Selected princeton faculty in international relations (2009)



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Wolfgang Danspeckgruber


Lecturer of Public and International Affairs, Woodrow Wilson School

Founding Director, Liechtenstein Institute on Self-Determination at Princeton

wfd@princeton.edu Web Page





Danspeckgruber’s research interests include foreign and security policy, international diplomacy, and issues of state and self-determination. His current research focuses security and secession problems in South Eastern Europe, the Caucasus and South Asia, and the conduct of related diplomacy. His books include Self-Determination of Peoples - Communities, Nations, and States in Global Interdependence; Self-Determination and Self-Administration: A Sourcebook; The Iraqi Aggression against Kuwait; and Emerging Dimensions of European Security Policy. Danspeckgruber has been involved in informal diplomacy in the Balkans and the Caucasus. Ph.D. Geneva Graduate Institute of International Studies

Harold Feiveson

Senior Research Policy Scientist and Co-Principal Investigator

Program on Science & Global Security

feiveson@princeton.edu Web Page


Feiveson's principal research interests lie in the fields of nuclear weapons and nuclear energy policy. His recent work has focused on the ways in which the nuclear arsenals of the U.S. and the former Soviet Union can be dismantled and "de-alerted", the strengthening of the nuclear non-proliferation regime (including a universal ban on the production of weapons-useable material and on nuclear weapons testing), and the strengthening of the separation between nuclear weapons and civilian nuclear energy activities. He has served in positions in the National Academy of Science, the Federation of American Scientists, and the American Association for the Advancement of Science. He has published articles in Scientific American, International Security, and other journals. His edited volume entitled The Nuclear Turning Point: A Blueprint for Deep Cuts and De-Alerting of Nuclear Weapons was published by the Brookings Institution in 1999. PhD. Princeton, 1972.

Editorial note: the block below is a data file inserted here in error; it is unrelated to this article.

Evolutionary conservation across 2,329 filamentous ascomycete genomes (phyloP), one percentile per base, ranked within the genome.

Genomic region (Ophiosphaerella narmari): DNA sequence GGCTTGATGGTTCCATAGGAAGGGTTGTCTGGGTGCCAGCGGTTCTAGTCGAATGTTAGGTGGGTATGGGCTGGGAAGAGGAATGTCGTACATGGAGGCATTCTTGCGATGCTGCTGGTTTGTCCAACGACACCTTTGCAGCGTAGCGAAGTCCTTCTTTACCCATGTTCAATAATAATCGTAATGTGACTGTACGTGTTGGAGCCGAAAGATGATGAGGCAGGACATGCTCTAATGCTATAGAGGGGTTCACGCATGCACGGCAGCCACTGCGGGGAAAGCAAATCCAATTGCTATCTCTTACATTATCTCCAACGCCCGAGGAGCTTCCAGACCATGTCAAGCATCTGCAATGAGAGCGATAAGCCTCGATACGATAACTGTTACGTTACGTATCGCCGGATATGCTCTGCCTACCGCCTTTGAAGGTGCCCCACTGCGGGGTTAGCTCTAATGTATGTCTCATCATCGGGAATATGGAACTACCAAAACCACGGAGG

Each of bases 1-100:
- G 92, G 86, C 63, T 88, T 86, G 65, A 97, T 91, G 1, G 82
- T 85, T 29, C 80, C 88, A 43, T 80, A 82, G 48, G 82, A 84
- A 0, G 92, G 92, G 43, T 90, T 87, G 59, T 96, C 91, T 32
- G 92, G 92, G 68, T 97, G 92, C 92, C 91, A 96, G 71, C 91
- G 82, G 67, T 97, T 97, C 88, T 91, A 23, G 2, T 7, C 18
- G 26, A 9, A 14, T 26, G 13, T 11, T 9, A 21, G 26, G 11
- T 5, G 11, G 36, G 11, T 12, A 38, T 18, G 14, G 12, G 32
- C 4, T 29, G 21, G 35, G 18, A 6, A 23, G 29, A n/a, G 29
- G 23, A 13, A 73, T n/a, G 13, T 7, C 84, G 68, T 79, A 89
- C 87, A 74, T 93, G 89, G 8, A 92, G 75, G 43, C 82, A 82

Gene Grossman

Jacob Viner Professor of International Economics (also Woodrow Wilson School)

Director, International Economic Section
grossman@princeton.edu Web Page
Grossman has written extensively on international trade, focusing particularly on the determinants of international competitiveness in dynamic, research-intensive industries. He is author, with Elhanan Helpman, of Innovation and Growth in the Global Economy, Special Interest Politics, and Interest Groups and Trade Policy. He has also written (with colleague Alan Krueger) a widely-cited paper on the likely environmental impacts of the North American Free Trade Agreement, as well as many other papers on U.S. and developing countries' trade policies. He is a research associate of the National Bureau of Economic Research and of the Center for Economic Policy Research, and serves on the editorial boards of the Journal of Economic Literature, the Journal of Economic Growth, the Review of International Economics, and the German Economic Review. He recently served a three-year term on the Executive Committee of the American Economic Association.  Ph.D., MIT



Frank von Hippel

Professor of Public and International Affairs

Co-Director, Program on Science and Global Security

fvhippel@princeton.edu Web Page


Von Hippel has written extensively on the technical basis for nuclear nonproliferation and disarmament initiatives, the future of nuclear energy, and checks and balances in policymaking for technology. A former assistant director for national security in the White House Office of Science and Technology, von Hippel’s areas of policy research include nuclear arms control and nonproliferation, energy. Prior to coming to Princeton, he worked for ten years in the field of elementary-particle theoretical physics. He won a 1993 MacArthur fellowship in recognition of his outstanding contributions to his fields of research. Ph.D. Oxford University.


Robert Hutchings
Statesman-in-Residence, Woodrow Wilson School

hutchings@princeton.edu